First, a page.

Congress will indulge in much sound and fury over taxes in April, but don't look for any real action until much later this year. The Senate is likely to get the ball rolling by approving a cut in Social Security taxes offered by Senator Daniel P. Moynihan (D-N. Y.). The cut will sail through because it will be part of a nonbinding budget resolution. The plan still faces opposition from Senate Finance Committee Chairman Lloyd Bentsen (D-Tex.), House Ways & Means Committee Chairman Dan Rostenkowski (D-Ill.), and the Bush Administration.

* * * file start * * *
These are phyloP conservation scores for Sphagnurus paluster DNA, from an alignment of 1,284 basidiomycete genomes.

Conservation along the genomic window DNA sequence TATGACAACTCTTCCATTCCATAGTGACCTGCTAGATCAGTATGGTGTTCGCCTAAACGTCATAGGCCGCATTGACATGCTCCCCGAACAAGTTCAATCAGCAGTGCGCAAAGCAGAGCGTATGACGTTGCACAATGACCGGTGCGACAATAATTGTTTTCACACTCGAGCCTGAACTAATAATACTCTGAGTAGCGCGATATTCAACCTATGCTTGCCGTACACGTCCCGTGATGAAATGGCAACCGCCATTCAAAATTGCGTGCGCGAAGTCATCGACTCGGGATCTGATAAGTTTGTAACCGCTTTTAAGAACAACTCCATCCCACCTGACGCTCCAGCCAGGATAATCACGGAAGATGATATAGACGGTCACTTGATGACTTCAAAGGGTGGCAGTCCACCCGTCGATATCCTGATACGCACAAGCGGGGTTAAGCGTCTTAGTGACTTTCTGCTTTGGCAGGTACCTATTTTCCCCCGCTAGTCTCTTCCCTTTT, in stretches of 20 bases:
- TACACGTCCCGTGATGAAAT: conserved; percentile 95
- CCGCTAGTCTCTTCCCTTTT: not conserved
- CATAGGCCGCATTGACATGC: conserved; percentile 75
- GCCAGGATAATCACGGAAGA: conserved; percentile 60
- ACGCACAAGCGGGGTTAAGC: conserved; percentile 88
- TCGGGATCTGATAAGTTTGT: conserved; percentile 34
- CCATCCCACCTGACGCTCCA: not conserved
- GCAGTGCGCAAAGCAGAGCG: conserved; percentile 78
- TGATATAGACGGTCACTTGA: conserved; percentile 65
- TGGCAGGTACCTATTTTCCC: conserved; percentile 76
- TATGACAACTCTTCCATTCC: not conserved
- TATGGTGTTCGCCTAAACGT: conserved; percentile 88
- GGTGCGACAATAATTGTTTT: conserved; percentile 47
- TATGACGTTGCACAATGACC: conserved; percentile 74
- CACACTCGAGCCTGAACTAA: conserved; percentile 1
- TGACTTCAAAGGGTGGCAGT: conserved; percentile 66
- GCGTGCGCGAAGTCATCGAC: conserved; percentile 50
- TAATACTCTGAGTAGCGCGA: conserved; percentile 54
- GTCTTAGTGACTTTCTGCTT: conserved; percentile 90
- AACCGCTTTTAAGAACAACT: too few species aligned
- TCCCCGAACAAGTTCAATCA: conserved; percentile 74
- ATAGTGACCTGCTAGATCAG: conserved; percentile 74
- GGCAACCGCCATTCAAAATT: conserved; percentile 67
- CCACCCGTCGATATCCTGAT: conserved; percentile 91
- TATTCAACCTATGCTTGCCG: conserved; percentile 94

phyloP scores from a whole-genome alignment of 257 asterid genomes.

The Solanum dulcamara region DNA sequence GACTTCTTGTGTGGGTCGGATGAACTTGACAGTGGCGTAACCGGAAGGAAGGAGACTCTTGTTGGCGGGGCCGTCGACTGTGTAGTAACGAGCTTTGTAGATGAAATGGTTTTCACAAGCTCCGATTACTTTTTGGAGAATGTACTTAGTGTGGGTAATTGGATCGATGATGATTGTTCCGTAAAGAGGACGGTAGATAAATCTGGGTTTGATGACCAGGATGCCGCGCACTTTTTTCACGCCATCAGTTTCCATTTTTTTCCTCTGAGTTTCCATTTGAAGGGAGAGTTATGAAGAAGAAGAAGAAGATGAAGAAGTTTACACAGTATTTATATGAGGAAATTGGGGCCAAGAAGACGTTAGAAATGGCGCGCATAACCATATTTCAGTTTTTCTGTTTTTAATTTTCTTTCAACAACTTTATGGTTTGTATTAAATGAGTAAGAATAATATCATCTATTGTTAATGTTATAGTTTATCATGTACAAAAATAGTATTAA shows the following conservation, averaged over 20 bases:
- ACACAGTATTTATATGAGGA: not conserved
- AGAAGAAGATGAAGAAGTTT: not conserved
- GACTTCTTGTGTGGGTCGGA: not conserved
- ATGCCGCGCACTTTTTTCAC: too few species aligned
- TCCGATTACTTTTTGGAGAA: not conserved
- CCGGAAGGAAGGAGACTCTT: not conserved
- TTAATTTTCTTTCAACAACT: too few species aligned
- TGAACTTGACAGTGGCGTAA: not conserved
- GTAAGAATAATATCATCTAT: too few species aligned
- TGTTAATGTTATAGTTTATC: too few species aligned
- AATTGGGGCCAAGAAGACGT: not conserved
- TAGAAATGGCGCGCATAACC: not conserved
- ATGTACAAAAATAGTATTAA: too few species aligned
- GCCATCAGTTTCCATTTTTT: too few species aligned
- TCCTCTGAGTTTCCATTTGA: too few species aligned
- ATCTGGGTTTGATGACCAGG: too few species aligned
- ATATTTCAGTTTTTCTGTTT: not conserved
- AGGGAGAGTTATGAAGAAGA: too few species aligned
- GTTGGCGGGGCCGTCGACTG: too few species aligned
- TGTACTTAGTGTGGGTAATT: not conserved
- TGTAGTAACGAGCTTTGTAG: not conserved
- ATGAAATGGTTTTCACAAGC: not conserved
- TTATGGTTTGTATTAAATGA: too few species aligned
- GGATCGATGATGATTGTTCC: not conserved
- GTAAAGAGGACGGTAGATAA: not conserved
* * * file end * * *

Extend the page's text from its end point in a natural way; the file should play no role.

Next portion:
Bentsen will push ahead with a scheme to expand individual retirement accounts. But the new IRAs cost plenty of tax revenue--as much as $20 billion over five years--and new budget rules require Bentsen to offer offsetting tax increases. Meanwhile, the White House is holding back on a major push for a capital-gains tax cut, pending Federal Reserve Chairman Alan Greenspan's study of its impact.

In the end, pressures to extend expiring business-tax credits and to fix mistakes in last year's tax-increase bill will push Congress to consider seriously a revenue measure. Then, all of these floating tax plans will get their day in the sun. But odds are that action won't come until the fall.

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